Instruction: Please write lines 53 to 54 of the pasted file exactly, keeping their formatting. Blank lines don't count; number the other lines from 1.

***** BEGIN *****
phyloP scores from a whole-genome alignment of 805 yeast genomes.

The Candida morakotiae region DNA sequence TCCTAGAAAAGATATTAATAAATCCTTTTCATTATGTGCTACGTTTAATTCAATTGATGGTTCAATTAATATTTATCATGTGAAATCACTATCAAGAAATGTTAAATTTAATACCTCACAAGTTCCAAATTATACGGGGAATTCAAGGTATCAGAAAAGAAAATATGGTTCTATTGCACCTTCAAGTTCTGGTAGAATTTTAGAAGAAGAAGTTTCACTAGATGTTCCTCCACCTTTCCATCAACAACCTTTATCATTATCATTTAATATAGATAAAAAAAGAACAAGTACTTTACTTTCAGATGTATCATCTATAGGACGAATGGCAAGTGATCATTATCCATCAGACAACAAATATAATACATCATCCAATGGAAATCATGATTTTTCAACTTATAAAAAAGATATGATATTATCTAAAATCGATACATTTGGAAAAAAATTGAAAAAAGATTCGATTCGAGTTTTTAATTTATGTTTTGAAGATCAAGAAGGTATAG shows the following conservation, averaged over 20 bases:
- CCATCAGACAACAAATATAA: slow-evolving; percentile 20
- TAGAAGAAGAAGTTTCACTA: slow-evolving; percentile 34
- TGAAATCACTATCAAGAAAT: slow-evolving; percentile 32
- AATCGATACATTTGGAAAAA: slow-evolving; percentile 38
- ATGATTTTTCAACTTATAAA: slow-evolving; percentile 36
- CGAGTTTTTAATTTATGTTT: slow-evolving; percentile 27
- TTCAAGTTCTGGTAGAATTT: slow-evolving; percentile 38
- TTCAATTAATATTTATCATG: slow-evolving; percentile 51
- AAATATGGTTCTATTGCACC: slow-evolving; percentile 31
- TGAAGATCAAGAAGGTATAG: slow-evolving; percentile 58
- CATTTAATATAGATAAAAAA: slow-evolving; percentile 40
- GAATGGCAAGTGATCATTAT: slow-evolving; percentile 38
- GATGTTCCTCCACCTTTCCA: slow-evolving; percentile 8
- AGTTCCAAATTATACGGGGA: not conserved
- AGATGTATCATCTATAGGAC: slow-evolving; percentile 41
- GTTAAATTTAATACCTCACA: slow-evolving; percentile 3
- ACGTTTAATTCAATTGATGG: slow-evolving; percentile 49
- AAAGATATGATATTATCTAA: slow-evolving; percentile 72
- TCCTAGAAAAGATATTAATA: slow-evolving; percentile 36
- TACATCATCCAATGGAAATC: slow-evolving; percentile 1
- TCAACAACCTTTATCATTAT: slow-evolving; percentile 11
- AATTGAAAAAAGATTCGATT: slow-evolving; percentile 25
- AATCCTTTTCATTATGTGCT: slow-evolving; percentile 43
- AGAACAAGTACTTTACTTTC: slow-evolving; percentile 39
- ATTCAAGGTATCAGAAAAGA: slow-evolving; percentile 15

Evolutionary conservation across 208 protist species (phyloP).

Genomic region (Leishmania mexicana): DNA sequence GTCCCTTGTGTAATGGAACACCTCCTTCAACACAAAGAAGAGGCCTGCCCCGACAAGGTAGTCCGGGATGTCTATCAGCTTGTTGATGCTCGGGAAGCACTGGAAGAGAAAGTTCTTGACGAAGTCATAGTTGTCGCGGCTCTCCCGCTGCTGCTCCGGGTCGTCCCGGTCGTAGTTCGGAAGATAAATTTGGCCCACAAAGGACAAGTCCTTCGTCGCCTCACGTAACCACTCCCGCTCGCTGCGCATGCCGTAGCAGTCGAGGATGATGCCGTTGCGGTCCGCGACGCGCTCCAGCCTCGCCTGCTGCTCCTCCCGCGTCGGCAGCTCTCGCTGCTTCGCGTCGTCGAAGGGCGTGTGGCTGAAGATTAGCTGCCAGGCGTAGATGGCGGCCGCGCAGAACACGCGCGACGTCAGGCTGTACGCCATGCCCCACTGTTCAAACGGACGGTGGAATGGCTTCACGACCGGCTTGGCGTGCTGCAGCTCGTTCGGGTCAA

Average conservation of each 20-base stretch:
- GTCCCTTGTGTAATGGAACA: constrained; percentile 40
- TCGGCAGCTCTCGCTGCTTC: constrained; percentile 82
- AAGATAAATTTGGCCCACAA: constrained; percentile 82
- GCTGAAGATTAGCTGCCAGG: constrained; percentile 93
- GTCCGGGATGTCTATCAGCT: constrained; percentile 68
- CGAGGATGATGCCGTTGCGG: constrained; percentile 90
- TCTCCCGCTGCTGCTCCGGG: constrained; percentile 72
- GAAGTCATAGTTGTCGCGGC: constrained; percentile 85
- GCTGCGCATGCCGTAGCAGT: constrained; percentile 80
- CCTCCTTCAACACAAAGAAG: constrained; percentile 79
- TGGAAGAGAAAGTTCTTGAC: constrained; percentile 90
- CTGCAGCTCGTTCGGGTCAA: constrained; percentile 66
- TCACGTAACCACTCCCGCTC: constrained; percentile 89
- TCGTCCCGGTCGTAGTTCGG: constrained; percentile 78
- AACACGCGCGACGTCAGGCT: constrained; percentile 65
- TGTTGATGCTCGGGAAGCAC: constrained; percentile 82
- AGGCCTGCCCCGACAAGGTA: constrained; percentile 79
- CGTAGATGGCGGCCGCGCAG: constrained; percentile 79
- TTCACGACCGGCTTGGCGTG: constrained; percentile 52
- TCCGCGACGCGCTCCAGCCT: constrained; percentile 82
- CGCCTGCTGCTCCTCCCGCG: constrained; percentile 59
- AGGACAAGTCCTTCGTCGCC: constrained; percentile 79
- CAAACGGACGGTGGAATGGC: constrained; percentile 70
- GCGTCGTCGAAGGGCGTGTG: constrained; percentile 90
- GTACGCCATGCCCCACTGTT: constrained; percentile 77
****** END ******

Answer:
- CAAACGGACGGTGGAATGGC: constrained; percentile 70
- GCGTCGTCGAAGGGCGTGTG: constrained; percentile 90